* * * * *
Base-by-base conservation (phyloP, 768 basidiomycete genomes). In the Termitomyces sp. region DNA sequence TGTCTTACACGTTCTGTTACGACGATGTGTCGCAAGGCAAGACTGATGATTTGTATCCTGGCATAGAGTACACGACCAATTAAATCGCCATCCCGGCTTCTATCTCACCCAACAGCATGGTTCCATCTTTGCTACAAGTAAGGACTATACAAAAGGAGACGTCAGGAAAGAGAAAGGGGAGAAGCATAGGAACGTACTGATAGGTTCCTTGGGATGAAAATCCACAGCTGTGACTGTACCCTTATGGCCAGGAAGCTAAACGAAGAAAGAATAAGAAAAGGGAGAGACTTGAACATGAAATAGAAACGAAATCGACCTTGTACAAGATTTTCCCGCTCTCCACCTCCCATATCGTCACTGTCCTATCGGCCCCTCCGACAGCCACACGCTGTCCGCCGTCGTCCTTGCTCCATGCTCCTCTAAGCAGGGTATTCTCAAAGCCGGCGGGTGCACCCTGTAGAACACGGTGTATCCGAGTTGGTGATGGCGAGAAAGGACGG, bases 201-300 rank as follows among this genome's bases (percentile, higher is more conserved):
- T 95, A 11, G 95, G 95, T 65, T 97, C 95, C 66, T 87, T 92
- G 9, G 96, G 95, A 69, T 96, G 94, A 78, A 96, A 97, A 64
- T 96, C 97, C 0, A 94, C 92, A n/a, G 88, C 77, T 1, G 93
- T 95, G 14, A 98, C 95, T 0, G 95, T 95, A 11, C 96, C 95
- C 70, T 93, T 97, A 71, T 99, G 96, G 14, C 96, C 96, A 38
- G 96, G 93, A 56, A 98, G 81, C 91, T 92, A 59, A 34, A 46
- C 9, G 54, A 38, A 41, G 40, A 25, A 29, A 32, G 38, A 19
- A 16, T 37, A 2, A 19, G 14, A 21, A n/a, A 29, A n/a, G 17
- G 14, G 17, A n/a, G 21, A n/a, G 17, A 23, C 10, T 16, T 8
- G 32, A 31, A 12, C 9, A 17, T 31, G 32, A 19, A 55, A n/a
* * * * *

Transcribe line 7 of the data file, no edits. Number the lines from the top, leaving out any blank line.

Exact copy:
- G 96, G 93, A 56, A 98, G 81, C 91, T 92, A 59, A 34, A 46